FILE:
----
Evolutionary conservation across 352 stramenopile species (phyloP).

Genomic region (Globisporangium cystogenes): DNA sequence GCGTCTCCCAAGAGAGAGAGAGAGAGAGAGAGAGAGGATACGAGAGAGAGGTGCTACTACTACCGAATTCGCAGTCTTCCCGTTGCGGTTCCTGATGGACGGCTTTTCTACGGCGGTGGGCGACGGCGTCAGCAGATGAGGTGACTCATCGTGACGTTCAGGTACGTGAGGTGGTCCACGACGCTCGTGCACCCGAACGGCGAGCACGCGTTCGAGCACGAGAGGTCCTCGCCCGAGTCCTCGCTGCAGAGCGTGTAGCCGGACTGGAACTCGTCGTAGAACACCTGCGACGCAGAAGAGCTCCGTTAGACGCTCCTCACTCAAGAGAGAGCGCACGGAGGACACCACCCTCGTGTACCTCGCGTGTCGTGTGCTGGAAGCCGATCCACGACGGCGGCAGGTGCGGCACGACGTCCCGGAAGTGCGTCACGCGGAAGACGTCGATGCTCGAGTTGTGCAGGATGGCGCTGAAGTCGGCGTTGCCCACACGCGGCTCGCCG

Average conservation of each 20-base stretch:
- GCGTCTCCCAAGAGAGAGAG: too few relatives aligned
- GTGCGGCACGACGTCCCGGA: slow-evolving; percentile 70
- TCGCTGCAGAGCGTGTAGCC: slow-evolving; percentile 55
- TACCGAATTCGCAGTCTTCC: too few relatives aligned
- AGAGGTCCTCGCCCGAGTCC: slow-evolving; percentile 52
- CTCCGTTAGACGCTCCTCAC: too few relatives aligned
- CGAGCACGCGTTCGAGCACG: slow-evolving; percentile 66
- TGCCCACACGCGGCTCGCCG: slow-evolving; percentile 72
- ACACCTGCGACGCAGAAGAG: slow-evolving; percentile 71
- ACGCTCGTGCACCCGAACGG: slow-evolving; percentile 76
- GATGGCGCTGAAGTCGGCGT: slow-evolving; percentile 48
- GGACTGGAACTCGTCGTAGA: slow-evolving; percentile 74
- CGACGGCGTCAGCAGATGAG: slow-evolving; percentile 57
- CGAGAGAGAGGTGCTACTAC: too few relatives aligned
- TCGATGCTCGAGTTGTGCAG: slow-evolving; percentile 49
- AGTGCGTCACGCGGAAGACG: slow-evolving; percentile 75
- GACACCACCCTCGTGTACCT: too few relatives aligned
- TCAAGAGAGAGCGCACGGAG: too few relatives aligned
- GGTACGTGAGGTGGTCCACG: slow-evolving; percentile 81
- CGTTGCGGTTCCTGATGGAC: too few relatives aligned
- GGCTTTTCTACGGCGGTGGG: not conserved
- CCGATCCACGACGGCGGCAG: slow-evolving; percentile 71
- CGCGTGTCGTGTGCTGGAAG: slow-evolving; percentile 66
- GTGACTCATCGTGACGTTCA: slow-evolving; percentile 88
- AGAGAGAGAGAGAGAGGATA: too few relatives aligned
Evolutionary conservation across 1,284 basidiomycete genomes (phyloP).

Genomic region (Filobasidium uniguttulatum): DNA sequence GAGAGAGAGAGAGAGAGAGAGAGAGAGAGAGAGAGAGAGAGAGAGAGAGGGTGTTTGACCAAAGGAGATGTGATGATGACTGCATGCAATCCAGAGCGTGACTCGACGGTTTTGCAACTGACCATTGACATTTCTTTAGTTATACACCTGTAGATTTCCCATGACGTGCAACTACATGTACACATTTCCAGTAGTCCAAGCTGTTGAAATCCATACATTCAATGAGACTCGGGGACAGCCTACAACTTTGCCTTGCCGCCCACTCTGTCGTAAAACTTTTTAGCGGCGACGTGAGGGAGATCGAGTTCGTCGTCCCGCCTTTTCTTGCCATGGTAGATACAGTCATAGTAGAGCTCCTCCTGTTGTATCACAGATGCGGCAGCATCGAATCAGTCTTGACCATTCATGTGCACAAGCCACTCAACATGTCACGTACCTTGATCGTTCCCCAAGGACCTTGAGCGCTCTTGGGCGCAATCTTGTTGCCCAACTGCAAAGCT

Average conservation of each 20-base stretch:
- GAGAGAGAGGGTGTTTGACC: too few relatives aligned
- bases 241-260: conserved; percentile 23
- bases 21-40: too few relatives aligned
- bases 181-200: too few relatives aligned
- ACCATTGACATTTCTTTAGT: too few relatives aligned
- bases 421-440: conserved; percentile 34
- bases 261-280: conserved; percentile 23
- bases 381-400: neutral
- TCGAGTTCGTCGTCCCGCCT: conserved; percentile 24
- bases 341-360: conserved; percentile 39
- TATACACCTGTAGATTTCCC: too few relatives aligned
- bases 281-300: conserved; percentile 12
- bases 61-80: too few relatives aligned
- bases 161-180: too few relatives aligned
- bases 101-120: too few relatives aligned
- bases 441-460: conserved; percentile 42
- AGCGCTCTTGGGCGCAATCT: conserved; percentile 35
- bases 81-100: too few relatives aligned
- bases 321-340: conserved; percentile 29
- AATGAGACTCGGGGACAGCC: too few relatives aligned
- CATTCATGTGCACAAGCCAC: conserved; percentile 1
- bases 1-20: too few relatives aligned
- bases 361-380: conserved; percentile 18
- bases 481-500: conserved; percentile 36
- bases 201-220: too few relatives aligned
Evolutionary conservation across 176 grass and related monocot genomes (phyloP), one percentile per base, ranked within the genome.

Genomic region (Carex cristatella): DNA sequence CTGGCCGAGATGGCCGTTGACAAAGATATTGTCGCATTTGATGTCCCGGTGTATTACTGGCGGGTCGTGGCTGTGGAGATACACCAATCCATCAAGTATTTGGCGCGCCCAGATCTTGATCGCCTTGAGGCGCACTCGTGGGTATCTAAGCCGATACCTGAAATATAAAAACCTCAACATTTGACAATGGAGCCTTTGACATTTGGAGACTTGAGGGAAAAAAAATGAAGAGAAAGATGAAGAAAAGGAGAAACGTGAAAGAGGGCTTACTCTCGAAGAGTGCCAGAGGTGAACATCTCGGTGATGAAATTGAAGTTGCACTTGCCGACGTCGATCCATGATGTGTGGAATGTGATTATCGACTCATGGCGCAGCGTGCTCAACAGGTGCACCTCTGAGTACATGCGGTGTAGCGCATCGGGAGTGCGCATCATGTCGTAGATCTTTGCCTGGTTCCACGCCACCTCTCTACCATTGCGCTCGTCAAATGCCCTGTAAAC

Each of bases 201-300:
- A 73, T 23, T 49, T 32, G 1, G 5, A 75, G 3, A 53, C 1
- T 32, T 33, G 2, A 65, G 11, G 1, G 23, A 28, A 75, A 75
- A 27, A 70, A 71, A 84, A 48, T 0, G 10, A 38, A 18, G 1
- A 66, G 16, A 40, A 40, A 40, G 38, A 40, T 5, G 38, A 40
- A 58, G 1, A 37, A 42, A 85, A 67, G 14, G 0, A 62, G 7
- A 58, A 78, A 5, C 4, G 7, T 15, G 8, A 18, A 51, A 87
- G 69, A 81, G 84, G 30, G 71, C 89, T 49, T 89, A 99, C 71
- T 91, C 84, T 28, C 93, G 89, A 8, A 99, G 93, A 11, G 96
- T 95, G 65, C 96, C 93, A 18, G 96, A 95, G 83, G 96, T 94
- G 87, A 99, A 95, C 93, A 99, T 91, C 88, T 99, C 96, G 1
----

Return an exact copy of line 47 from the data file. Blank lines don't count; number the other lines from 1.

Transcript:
- bases 441-460: conserved; percentile 42